I view Memorial Day as one of somber remembrance reflected through flags, flowers, and services held throughout the country. Here, in Morrow County our small communities and larger villages each offer a service, some of those following a parade.
Originally called Decoration Day, it was founded in May, 1868 by General John Logan, who wanted a day to remember comrades who had died in the Civil War. Flowers decorated their graves. Following World War I it was declared as a day to recognize Americans who died in any war. In May, 1971, Congress declared through the National Holiday Act that Memorial Day would be observed the last Monday in May.
Locally, if one enters Glendale Cemetery from the Gilead Street entrance or the Glendale Avenue entrance on the Memorial Day weekend, the sight of flags fluttering at graves and flowers decorating those and others causes me to pause and reflect.
Jim Morris, with Jenkins-Vaughan Post 97 of the American Legion, said they place over 500 flags at the graves of those who served in the military. This includes the other four cemeteries that comprise the Glendale Union: Bethel, Weston Friends, Woodlawn and Purvis.
The placing of flags began after World War I, he said. Red poppies are also offered by members of the auxiliary for a donation. This money helps fund local veterans who are ill or those who are in Ohio Veterans Hospitals.
I remember my mother talking about Decoration Day when she was in school and at that time, all children carried flowers and marched to the cemetery where a program was held. Later, I marched with the high school band and still later my sons and the next generation, grandson, marched in the Memorial Day parade.
My late husband, a veteran, marched with the Rifle Squad of Post 97 for 40 years. The program in Cardington has always been held at the Civil War Monument in the cemetery.
Gazing across the cemetery at the flag decorated graves I think about those who put on a uniform to serve us. I also ponder the many others, with flowers marking their final resting places, who worked to preserve and continue the function of our communities so they would be there when our loved ones returned.
My father tried to enlist in World War I in 1917 but he was only 14 and they told him to “go home and grow up.” By the time World War II came along they wouldn’t take him because he had four children and was a farmer.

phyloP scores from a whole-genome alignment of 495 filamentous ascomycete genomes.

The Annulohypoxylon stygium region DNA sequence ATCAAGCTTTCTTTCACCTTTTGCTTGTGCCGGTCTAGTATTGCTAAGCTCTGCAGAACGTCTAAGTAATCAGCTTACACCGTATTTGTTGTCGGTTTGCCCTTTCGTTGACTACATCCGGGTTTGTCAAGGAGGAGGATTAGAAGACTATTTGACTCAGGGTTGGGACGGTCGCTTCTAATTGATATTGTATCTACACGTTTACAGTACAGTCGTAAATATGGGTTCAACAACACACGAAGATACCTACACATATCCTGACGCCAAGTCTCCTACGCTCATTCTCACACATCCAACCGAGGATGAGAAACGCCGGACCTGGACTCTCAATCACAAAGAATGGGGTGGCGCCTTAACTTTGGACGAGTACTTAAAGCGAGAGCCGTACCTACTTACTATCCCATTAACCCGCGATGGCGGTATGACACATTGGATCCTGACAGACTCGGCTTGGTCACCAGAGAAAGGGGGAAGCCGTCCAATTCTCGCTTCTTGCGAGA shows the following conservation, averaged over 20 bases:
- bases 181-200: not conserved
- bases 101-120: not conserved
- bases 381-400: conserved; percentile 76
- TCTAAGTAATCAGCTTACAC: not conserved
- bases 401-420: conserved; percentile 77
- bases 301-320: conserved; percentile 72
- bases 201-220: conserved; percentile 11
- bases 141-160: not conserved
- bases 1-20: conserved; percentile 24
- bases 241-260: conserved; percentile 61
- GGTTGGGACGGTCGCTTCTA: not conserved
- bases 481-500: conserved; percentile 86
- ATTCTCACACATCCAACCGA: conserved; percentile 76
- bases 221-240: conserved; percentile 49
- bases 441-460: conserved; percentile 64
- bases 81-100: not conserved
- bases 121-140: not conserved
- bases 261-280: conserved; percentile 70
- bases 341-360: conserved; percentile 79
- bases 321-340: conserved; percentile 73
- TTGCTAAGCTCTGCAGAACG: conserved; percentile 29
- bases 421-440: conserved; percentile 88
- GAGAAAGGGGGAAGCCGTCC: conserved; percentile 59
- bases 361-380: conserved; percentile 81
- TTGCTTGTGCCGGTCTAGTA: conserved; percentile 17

People like him were needed to “keep the home fires burning,” for those in the military service as they returned to resume their lives.
The cemetery is the final resting place of our forefathers and people who worked hard and contributed to where we are today. On May 28 Glendale Cemetery, as in cemeteries across the United States, ceremonies will be conducted remembering those veterans who gave so much for us.
I will have the entire history of Glendale Union Cemetery next week.
70 years ago, Memorial Day, 1938: Spanish-American War Veteran and Bucyrus Attorney William Beers stated in his Memorial Day address at Glendale Cemetery that all was obviously not well in the United States due to efforts being made to overthrow our form of government and the evidences of moral, intellectual and social decay. He said that eternal vigilance was required to perpetuate the nation.
The Cardington Rotary Club, No 4683 of Rotary International, was presented its charter. A total of 190 Rotarians from 13 Rotary Clubs attended the Ceremony held in the Cardington School cafeteria. F. O. Van Sickle was the Cardington Chapter’s first president. There were 26 charger members. Judge Karl Miller, a Cardington native, then living in Kansas, first suggested the formation of a Rotary Club in Cardington in 1925.
50 years ago, May, 1968: Jesse, Frank and Fred Jones, brothers, held a reunion in the Cardington home of Fred Jones. They had not been together for 44 years.
Judy Lamson of Cardington was named as one of nine finalists in the Miss Heart of Ohio contest. Patricia Hachten of Marion won the crown.
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